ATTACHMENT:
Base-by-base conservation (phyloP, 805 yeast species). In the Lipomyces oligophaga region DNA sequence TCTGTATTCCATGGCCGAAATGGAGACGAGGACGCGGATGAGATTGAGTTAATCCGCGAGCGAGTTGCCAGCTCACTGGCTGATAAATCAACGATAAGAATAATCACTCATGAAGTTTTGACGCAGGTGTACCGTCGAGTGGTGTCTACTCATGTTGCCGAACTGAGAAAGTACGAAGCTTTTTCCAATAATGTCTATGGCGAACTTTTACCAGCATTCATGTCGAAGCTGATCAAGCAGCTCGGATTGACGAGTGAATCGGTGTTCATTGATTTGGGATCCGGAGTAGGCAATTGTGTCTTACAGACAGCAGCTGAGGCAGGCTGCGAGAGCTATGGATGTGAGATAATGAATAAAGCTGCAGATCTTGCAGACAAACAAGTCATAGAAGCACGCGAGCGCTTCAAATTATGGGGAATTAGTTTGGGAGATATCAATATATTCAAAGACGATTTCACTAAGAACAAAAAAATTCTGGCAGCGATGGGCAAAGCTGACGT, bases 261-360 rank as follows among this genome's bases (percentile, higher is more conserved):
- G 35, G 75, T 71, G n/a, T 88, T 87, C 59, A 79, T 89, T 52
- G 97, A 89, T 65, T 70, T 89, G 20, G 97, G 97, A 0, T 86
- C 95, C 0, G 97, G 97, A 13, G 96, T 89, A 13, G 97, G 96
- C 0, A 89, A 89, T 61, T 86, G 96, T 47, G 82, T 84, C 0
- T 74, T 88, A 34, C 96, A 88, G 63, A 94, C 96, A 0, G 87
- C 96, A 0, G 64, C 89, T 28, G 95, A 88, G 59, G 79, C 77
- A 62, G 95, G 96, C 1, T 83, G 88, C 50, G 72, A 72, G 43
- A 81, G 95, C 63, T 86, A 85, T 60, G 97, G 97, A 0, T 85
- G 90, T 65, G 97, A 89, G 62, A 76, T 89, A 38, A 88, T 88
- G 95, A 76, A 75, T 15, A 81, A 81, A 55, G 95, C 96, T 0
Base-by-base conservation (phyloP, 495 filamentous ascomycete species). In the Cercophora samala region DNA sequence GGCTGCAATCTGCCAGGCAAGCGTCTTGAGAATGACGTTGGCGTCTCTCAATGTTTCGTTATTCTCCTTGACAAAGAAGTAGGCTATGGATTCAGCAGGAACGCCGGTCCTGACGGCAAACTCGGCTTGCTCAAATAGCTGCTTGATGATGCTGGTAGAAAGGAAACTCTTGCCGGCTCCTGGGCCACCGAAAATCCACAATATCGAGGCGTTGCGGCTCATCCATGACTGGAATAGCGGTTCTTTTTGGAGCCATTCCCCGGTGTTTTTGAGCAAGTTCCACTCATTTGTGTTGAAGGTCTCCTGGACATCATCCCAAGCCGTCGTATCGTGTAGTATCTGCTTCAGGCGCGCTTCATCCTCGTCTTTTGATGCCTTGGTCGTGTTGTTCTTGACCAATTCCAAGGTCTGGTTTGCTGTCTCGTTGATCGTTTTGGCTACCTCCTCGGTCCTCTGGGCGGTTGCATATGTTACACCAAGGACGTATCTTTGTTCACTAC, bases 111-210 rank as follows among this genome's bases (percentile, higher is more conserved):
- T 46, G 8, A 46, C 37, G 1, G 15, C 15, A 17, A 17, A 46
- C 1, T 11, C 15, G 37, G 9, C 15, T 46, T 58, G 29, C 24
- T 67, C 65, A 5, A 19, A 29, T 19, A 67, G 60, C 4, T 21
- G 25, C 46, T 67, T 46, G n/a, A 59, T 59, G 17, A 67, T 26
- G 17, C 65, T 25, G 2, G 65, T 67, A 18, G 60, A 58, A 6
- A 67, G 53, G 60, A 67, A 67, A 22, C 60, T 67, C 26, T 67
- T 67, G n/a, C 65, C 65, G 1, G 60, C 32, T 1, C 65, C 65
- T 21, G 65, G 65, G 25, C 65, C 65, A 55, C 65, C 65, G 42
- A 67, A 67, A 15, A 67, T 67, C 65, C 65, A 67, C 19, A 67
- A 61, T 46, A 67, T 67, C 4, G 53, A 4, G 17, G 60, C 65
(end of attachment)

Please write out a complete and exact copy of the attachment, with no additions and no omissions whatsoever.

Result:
Base-by-base conservation (phyloP, 805 yeast species). In the Lipomyces oligophaga region DNA sequence TCTGTATTCCATGGCCGAAATGGAGACGAGGACGCGGATGAGATTGAGTTAATCCGCGAGCGAGTTGCCAGCTCACTGGCTGATAAATCAACGATAAGAATAATCACTCATGAAGTTTTGACGCAGGTGTACCGTCGAGTGGTGTCTACTCATGTTGCCGAACTGAGAAAGTACGAAGCTTTTTCCAATAATGTCTATGGCGAACTTTTACCAGCATTCATGTCGAAGCTGATCAAGCAGCTCGGATTGACGAGTGAATCGGTGTTCATTGATTTGGGATCCGGAGTAGGCAATTGTGTCTTACAGACAGCAGCTGAGGCAGGCTGCGAGAGCTATGGATGTGAGATAATGAATAAAGCTGCAGATCTTGCAGACAAACAAGTCATAGAAGCACGCGAGCGCTTCAAATTATGGGGAATTAGTTTGGGAGATATCAATATATTCAAAGACGATTTCACTAAGAACAAAAAAATTCTGGCAGCGATGGGCAAAGCTGACGT, bases 261-360 rank as follows among this genome's bases (percentile, higher is more conserved):
- G 35, G 75, T 71, G n/a, T 88, T 87, C 59, A 79, T 89, T 52
- G 97, A 89, T 65, T 70, T 89, G 20, G 97, G 97, A 0, T 86
- C 95, C 0, G 97, G 97, A 13, G 96, T 89, A 13, G 97, G 96
- C 0, A 89, A 89, T 61, T 86, G 96, T 47, G 82, T 84, C 0
- T 74, T 88, A 34, C 96, A 88, G 63, A 94, C 96, A 0, G 87
- C 96, A 0, G 64, C 89, T 28, G 95, A 88, G 59, G 79, C 77
- A 62, G 95, G 96, C 1, T 83, G 88, C 50, G 72, A 72, G 43
- A 81, G 95, C 63, T 86, A 85, T 60, G 97, G 97, A 0, T 85
- G 90, T 65, G 97, A 89, G 62, A 76, T 89, A 38, A 88, T 88
- G 95, A 76, A 75, T 15, A 81, A 81, A 55, G 95, C 96, T 0
Base-by-base conservation (phyloP, 495 filamentous ascomycete species). In the Cercophora samala region DNA sequence GGCTGCAATCTGCCAGGCAAGCGTCTTGAGAATGACGTTGGCGTCTCTCAATGTTTCGTTATTCTCCTTGACAAAGAAGTAGGCTATGGATTCAGCAGGAACGCCGGTCCTGACGGCAAACTCGGCTTGCTCAAATAGCTGCTTGATGATGCTGGTAGAAAGGAAACTCTTGCCGGCTCCTGGGCCACCGAAAATCCACAATATCGAGGCGTTGCGGCTCATCCATGACTGGAATAGCGGTTCTTTTTGGAGCCATTCCCCGGTGTTTTTGAGCAAGTTCCACTCATTTGTGTTGAAGGTCTCCTGGACATCATCCCAAGCCGTCGTATCGTGTAGTATCTGCTTCAGGCGCGCTTCATCCTCGTCTTTTGATGCCTTGGTCGTGTTGTTCTTGACCAATTCCAAGGTCTGGTTTGCTGTCTCGTTGATCGTTTTGGCTACCTCCTCGGTCCTCTGGGCGGTTGCATATGTTACACCAAGGACGTATCTTTGTTCACTAC, bases 111-210 rank as follows among this genome's bases (percentile, higher is more conserved):
- T 46, G 8, A 46, C 37, G 1, G 15, C 15, A 17, A 17, A 46
- C 1, T 11, C 15, G 37, G 9, C 15, T 46, T 58, G 29, C 24
- T 67, C 65, A 5, A 19, A 29, T 19, A 67, G 60, C 4, T 21
- G 25, C 46, T 67, T 46, G n/a, A 59, T 59, G 17, A 67, T 26
- G 17, C 65, T 25, G 2, G 65, T 67, A 18, G 60, A 58, A 6
- A 67, G 53, G 60, A 67, A 67, A 22, C 60, T 67, C 26, T 67
- T 67, G n/a, C 65, C 65, G 1, G 60, C 32, T 1, C 65, C 65
- T 21, G 65, G 65, G 25, C 65, C 65, A 55, C 65, C 65, G 42
- A 67, A 67, A 15, A 67, T 67, C 65, C 65, A 67, C 19, A 67
- A 61, T 46, A 67, T 67, C 4, G 53, A 4, G 17, G 60, C 65